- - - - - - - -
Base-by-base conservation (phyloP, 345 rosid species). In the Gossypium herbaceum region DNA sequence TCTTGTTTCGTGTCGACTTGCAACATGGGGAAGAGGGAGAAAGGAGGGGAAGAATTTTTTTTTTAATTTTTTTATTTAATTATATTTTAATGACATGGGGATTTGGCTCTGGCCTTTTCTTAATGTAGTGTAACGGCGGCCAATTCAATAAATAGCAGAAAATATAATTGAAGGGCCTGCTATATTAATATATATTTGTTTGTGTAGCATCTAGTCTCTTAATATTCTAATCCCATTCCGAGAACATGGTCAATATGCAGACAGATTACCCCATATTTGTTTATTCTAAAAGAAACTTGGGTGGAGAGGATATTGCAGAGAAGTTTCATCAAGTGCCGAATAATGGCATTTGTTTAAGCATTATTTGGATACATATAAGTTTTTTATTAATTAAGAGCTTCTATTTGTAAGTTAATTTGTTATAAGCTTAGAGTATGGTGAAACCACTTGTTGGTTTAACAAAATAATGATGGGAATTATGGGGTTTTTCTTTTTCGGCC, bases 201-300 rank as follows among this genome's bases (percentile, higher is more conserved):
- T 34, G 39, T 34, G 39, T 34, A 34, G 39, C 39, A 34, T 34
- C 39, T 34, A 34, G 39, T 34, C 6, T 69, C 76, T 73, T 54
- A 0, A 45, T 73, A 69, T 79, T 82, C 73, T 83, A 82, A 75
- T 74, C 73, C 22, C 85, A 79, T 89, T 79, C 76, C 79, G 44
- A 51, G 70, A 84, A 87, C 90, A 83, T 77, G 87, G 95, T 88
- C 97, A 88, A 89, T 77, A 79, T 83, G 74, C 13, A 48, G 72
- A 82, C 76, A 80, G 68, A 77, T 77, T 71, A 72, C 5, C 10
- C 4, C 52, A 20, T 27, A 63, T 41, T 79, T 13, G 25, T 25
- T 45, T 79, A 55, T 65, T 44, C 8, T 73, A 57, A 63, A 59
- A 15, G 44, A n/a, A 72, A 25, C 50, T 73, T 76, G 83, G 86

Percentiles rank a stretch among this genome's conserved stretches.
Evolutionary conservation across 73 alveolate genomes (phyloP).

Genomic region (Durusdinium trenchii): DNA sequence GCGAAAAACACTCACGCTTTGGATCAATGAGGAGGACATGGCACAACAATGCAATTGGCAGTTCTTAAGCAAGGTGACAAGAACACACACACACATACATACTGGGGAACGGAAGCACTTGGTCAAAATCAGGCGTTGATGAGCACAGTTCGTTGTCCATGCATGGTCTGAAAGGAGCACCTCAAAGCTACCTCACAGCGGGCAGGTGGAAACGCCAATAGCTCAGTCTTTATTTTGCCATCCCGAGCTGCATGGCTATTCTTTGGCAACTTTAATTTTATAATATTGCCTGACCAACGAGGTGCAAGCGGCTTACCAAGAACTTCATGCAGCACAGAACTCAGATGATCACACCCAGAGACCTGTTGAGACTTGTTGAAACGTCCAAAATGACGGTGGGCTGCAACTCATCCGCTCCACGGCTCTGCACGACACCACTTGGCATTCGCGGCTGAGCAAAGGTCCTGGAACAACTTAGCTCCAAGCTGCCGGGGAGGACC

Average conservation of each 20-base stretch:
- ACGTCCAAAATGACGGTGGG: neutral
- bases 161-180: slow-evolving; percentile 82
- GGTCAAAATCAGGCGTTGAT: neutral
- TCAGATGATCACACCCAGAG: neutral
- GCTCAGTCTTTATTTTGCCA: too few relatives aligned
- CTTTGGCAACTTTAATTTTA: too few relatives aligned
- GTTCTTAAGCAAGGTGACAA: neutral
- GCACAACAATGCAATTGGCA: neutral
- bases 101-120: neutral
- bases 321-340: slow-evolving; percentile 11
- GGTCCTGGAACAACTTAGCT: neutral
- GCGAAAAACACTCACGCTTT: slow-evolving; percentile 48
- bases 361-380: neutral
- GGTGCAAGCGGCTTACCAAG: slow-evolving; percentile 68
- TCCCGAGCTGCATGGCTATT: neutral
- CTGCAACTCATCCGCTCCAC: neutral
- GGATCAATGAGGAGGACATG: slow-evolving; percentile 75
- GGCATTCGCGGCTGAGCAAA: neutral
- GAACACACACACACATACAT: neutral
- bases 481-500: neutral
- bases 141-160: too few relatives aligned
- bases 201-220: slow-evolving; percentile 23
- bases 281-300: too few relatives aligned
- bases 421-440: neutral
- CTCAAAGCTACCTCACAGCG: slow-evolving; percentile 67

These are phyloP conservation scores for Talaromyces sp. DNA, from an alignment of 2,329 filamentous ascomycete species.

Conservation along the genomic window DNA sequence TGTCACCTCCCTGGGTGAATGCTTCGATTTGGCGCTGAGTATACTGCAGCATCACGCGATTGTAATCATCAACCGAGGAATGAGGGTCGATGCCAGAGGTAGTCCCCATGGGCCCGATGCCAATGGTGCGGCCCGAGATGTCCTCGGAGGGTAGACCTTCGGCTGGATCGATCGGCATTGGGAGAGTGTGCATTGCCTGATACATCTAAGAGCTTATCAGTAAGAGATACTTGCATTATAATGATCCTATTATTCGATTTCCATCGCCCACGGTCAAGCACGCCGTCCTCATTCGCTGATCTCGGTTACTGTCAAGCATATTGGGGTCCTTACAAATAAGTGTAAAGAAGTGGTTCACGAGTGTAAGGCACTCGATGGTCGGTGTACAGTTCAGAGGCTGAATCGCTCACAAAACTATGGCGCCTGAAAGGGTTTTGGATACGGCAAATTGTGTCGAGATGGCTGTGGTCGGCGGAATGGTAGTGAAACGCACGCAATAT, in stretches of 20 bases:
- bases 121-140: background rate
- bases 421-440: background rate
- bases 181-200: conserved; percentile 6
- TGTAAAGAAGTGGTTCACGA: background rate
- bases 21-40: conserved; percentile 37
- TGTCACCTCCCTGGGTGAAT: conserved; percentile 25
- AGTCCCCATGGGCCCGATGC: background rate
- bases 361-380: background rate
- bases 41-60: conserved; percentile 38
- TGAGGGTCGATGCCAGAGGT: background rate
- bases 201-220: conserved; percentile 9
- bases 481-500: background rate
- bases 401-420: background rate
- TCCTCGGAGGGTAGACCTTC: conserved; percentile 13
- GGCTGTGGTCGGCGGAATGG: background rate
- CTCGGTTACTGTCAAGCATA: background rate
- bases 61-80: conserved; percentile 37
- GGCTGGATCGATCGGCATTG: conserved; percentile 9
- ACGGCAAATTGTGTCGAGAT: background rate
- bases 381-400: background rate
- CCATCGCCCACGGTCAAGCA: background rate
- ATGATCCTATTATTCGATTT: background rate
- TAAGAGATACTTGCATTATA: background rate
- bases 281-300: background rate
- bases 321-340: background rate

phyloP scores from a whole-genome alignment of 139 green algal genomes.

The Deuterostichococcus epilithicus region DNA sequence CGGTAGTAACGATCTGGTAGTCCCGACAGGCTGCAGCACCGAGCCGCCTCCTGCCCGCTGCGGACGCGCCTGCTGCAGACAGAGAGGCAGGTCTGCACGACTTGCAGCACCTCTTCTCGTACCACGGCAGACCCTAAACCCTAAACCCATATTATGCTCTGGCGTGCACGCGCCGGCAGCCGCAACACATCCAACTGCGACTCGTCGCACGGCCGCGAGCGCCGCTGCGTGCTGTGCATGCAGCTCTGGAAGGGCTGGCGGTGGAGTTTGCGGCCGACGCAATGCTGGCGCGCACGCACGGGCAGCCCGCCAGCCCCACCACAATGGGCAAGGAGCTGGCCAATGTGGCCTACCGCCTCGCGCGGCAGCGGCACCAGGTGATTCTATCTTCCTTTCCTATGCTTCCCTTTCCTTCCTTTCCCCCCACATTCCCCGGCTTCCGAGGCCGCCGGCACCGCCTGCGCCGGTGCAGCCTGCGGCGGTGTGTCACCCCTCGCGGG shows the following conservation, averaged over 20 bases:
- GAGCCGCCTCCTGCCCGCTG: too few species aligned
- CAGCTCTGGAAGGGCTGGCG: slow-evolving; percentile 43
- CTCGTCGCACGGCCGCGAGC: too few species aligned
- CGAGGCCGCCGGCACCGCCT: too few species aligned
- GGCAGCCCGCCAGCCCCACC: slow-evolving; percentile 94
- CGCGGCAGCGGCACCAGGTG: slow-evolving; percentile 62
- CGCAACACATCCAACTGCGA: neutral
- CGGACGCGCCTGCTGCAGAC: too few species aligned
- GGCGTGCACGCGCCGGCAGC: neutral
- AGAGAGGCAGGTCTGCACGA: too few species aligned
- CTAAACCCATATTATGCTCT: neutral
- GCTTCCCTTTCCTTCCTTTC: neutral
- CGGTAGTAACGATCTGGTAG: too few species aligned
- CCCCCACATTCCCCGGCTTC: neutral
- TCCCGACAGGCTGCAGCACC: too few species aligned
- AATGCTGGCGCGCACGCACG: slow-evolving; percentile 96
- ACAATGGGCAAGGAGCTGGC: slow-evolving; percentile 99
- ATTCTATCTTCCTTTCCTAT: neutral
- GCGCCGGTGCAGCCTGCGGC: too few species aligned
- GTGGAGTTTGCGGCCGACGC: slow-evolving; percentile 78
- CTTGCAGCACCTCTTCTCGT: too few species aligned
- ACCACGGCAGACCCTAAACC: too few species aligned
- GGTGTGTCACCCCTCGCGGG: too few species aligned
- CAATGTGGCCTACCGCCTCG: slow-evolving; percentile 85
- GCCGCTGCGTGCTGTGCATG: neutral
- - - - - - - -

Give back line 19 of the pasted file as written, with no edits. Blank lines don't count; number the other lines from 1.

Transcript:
- TCAGATGATCACACCCAGAG: neutral